Editorial: Gender discrimination is built into dress codes

Guardian Staff

It’s hard to imagine students going to school unable to express themselves through clothing. We can know a lot about a person from their style.

In years past, Township High School District 214 has taken away this self-expression through the language of the dress code. With 125 words establishing a dress code procedure and guidelines in the District 214 Parent and Student handbook, the code limits 11 different types of shirts, four different types of bottoms, six different head coverings and sunglasses and outerwear. 

The intent of the dress code, according to the handbook, is to avoid all disruptions to the educational process, but consequences for doing so include changing clothing and serving detentions.

But who is actually receiving these punishments? Is it male students, who tend to get away with wearing “Virginity Rocks” shirts or other articles of clothing that contain “sexual or obscene connotations” as they are written in the code? Or is it the female students whose shoulders tend to be exposed?

We at the Guardian say it tends to be the latter. 

Dress codes need to be enforced more consistently across the board at Elk Grove, especially considering the disparity between male- and female-identifying students. The problem with them is that they disproportionately affect many female students who are sometimes targeted for what they wear to school.

For instance, the District 214 dress code bans items including non-religious headwear, gang-related clothing and other outerwear such as coats and jackets. However, one bullet point of the dress code specifically bans items such as “halter tops, tube tops, sleeveless undershirts, strapless tops, spaghetti strap tops, low cut tops, racer-back tops, backless tops, tops with one shoulder, bare midriff tops, crochet tops, swimwear, short shorts, short skirts, underwear worn as outerwear, low riding pants displaying boxers or sweatpants.”

Of these 16 items, it’s without question that most of them tend to be worn by female-identifying students. Items such as spaghetti strap tops, tube tops and halter tops are deemed to be disruptive per the language of the dress code.

Many Elk Grove students have experiences being dress coded for wearing similar attire. For instance, junior Delaney Flynn said that one time she was told to cover up her shoulders because a strap had been showing.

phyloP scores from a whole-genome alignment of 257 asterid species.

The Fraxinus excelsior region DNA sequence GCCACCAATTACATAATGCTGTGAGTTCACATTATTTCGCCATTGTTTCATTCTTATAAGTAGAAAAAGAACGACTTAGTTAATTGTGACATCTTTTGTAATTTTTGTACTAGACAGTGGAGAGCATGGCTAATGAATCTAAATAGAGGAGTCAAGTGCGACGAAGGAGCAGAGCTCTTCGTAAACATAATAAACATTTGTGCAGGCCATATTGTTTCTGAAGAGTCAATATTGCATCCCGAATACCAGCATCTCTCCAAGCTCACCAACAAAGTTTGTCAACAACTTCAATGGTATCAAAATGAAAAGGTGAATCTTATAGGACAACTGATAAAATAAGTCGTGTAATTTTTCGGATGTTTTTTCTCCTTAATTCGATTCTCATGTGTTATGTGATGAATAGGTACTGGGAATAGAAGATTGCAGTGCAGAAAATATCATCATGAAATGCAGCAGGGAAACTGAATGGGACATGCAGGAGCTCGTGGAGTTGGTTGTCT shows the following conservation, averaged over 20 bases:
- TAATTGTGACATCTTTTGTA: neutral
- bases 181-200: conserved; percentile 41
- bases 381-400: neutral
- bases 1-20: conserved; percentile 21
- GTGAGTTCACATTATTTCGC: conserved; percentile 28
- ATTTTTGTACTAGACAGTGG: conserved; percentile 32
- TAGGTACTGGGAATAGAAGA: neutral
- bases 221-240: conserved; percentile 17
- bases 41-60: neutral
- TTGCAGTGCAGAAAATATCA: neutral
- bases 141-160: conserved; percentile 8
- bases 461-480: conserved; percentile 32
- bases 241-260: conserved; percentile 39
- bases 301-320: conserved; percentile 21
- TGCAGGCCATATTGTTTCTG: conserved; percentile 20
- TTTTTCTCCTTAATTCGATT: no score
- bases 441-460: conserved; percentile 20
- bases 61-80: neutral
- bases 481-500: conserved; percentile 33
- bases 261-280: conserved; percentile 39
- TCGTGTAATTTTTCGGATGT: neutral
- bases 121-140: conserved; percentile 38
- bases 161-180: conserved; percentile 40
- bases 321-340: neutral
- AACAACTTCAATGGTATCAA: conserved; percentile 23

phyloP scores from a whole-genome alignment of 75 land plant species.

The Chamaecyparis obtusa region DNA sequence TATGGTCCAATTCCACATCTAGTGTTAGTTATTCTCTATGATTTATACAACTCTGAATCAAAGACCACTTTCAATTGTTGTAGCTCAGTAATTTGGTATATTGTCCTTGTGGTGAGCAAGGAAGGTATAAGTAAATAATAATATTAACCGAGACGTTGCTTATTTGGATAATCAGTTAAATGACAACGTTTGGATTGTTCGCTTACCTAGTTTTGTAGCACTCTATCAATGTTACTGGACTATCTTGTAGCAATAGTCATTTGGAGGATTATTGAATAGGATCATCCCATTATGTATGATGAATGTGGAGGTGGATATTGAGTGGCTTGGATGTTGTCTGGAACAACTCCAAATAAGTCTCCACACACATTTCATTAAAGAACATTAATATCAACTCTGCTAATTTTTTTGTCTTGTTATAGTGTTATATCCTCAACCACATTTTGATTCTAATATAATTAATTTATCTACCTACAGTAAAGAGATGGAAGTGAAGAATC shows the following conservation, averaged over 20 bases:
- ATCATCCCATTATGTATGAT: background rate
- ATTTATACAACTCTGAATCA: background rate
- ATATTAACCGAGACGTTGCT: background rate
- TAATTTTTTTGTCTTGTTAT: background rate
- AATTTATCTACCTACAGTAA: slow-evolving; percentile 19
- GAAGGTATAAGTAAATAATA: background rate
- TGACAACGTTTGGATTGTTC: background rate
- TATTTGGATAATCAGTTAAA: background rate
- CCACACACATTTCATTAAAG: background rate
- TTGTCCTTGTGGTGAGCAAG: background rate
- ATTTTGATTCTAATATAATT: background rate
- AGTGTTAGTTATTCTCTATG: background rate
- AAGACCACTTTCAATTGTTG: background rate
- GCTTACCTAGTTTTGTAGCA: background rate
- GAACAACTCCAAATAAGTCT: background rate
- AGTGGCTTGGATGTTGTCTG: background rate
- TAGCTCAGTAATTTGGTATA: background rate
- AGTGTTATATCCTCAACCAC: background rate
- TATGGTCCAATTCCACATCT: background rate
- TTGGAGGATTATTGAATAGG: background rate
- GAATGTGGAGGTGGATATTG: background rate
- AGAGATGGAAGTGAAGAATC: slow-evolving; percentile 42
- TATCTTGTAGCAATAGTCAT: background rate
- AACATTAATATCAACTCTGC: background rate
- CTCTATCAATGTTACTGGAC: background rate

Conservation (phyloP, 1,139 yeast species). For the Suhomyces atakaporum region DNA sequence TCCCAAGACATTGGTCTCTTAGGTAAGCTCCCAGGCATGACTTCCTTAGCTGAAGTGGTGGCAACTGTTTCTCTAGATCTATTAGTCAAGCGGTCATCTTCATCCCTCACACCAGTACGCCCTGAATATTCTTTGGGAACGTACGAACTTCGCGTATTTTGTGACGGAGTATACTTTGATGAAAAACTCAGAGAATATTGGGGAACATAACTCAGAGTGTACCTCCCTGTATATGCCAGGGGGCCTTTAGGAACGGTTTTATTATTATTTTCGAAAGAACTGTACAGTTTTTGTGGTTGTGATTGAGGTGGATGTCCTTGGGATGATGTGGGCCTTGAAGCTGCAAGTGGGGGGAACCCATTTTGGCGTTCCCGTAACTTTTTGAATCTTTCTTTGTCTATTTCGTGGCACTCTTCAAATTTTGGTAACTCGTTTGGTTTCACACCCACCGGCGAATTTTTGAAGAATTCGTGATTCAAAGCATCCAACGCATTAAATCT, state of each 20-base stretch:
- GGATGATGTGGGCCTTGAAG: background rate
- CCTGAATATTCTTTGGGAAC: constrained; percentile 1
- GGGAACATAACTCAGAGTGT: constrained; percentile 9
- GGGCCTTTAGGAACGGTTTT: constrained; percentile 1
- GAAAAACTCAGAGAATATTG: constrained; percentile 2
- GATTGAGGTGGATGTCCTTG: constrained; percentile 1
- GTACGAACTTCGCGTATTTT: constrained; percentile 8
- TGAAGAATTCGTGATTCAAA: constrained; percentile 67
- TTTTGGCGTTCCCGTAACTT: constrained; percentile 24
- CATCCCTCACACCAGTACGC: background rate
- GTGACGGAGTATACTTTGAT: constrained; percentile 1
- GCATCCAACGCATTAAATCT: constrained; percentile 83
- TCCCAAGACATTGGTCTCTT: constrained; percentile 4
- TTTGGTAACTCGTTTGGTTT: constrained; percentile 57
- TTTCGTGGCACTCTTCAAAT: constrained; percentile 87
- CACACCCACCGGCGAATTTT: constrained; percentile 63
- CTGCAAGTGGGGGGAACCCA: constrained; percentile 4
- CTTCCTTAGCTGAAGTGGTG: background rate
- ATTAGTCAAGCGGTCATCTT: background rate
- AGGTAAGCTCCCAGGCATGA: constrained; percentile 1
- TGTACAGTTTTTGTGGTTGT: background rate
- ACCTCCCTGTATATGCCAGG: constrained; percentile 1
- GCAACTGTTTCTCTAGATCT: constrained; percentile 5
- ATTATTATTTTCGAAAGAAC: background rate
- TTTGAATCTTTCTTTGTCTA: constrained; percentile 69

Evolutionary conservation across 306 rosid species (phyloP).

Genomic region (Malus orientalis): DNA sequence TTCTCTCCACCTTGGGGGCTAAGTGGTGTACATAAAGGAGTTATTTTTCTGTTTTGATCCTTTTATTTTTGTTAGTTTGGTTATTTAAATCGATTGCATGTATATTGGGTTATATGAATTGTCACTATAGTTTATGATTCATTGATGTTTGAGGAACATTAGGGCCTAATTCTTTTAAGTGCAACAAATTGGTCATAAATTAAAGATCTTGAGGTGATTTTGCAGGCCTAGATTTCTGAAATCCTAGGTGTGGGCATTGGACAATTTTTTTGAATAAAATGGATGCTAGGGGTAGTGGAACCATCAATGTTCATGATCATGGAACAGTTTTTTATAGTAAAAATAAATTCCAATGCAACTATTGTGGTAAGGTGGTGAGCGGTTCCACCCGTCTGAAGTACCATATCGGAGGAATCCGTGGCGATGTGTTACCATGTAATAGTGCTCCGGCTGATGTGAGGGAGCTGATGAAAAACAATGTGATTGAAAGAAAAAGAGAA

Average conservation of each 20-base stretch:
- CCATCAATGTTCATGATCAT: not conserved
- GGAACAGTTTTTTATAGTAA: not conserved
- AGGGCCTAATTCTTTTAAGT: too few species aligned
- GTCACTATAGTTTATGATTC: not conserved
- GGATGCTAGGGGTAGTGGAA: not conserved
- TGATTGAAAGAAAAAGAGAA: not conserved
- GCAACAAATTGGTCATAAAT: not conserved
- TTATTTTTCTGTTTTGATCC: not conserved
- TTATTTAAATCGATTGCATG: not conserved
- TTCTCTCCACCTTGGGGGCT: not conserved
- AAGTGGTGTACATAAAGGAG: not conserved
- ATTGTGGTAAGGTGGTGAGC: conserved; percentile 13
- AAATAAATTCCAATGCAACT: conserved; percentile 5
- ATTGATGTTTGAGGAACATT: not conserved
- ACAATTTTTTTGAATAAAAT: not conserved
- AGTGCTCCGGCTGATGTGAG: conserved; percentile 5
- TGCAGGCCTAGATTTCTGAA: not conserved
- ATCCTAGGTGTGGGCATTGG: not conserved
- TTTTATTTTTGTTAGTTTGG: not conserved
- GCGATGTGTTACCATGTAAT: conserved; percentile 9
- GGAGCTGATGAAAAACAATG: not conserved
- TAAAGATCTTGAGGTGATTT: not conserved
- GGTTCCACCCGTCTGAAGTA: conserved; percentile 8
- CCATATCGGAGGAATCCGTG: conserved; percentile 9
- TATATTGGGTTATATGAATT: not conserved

She had to throw on a sweater. 

“I would just try to make the dress code less intense and strict, especially with the shorts and straps rules,” Flynn said. “I think shorts are meant to be short, but obviously not revealing everything.”

Similarly, many of the female-identifying members on the Guardian staff have encountered similar experiences when receiving a dress code violation. To be a female student is to have clothes in your closet on which you slap a big “Not school appropriate” label, and it seems like that is something that the males don’t have to undergo because of the enforcement and language of the dress code.

Additionally, there are similar discrepancies between male and female student dress code violations evident in school athletic programs. Teams are required to follow a set of guidelines provided by the Illinois High School Association when it comes to uniforms. Girls athletic director Stephanie Kezios said the school follows that dress code closely. 

“For athletics, when it comes to competitions and uniforms,” Kezios said, “we are limited by options because we have to follow IHSA guidelines.”

Prior to her current position, Kezios was the head girls volleyball coach from 2010 to 2019. As a coach, Kezios allowed students to practice in spandex shorts to simulate a real game feel. Spandex shorts in an athletic setting is appropriate, but students could still be dress-coded when they step outside of practice.

Kezios added that she finds it important that students express their stylistic individuality in a space that is appropriate and comfortable for them to do so. The dress code is there to make sure students are arriving appropriately to class so they do not offend any other students. 

Despite this, dress codes in general go beyond attire acceptable for the educational environment. These statutes are largely the result of a narrative about how men tend to not be the target of the dress code’s language. Individuals who write the dress code in states, districts and schools use continue to disproportionately restrict the autonomy of female-identifying students through the language and clothing items listed as disruptive.

Girls, boys and educators do not need to take each other down over something as simplistic as clothing. There is nothing wrong with seeing a problem. This just means we can find a solution. 

The best way to correct a dress code is to consult with the students it affects. With this solution, D214 students will be able to share their opinions in an appropriate and timely manner. By reaching out to students, particularly female-identifying students, the dress code can easily be constructed into something that students and educators can enforce and understand consistently, too. Students, educators, parents, and guardians would be the best individuals to consult.

Dress codes cannot be perfect. The issue surrounding self-expression applies to personal beliefs that may extend to stylistic considerations. A dress code is there to attempt to avoid these issues. Fortunately, a dress code can always be revisited and rewritten to better contribute to what students want.